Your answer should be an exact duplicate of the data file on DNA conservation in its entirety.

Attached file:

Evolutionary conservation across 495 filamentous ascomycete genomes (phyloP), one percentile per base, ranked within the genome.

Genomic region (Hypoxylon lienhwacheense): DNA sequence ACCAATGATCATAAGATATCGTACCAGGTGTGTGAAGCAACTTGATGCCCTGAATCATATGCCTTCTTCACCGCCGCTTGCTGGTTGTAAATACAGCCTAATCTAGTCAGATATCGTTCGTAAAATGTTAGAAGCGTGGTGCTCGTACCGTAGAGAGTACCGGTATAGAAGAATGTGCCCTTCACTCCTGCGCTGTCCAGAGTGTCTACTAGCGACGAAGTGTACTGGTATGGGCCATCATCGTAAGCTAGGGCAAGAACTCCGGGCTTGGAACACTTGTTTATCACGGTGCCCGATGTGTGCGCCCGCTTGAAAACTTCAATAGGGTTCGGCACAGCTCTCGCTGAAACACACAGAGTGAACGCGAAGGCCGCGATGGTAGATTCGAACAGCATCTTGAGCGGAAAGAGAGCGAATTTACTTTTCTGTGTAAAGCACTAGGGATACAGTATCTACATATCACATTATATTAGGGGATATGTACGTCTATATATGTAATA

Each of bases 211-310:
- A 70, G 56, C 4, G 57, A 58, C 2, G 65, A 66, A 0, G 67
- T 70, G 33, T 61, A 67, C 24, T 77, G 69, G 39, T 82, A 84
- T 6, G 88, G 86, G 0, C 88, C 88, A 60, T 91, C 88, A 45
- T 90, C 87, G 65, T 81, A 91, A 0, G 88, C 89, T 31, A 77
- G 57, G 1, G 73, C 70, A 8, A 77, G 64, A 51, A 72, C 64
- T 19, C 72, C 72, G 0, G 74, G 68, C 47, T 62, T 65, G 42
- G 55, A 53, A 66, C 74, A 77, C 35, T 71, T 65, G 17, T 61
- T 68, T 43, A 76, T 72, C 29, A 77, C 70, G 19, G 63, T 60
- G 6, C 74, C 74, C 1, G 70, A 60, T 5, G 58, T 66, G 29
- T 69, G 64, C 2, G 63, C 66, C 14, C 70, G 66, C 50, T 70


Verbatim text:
Evolutionary conservation across 495 filamentous ascomycete genomes (phyloP), one percentile per base, ranked within the genome.

Genomic region (Hypoxylon lienhwacheense): DNA sequence ACCAATGATCATAAGATATCGTACCAGGTGTGTGAAGCAACTTGATGCCCTGAATCATATGCCTTCTTCACCGCCGCTTGCTGGTTGTAAATACAGCCTAATCTAGTCAGATATCGTTCGTAAAATGTTAGAAGCGTGGTGCTCGTACCGTAGAGAGTACCGGTATAGAAGAATGTGCCCTTCACTCCTGCGCTGTCCAGAGTGTCTACTAGCGACGAAGTGTACTGGTATGGGCCATCATCGTAAGCTAGGGCAAGAACTCCGGGCTTGGAACACTTGTTTATCACGGTGCCCGATGTGTGCGCCCGCTTGAAAACTTCAATAGGGTTCGGCACAGCTCTCGCTGAAACACACAGAGTGAACGCGAAGGCCGCGATGGTAGATTCGAACAGCATCTTGAGCGGAAAGAGAGCGAATTTACTTTTCTGTGTAAAGCACTAGGGATACAGTATCTACATATCACATTATATTAGGGGATATGTACGTCTATATATGTAATA

Each of bases 211-310:
- A 70, G 56, C 4, G 57, A 58, C 2, G 65, A 66, A 0, G 67
- T 70, G 33, T 61, A 67, C 24, T 77, G 69, G 39, T 82, A 84
- T 6, G 88, G 86, G 0, C 88, C 88, A 60, T 91, C 88, A 45
- T 90, C 87, G 65, T 81, A 91, A 0, G 88, C 89, T 31, A 77
- G 57, G 1, G 73, C 70, A 8, A 77, G 64, A 51, A 72, C 64
- T 19, C 72, C 72, G 0, G 74, G 68, C 47, T 62, T 65, G 42
- G 55, A 53, A 66, C 74, A 77, C 35, T 71, T 65, G 17, T 61
- T 68, T 43, A 76, T 72, C 29, A 77, C 70, G 19, G 63, T 60
- G 6, C 74, C 74, C 1, G 70, A 60, T 5, G 58, T 66, G 29
- T 69, G 64, C 2, G 63, C 66, C 14, C 70, G 66, C 50, T 70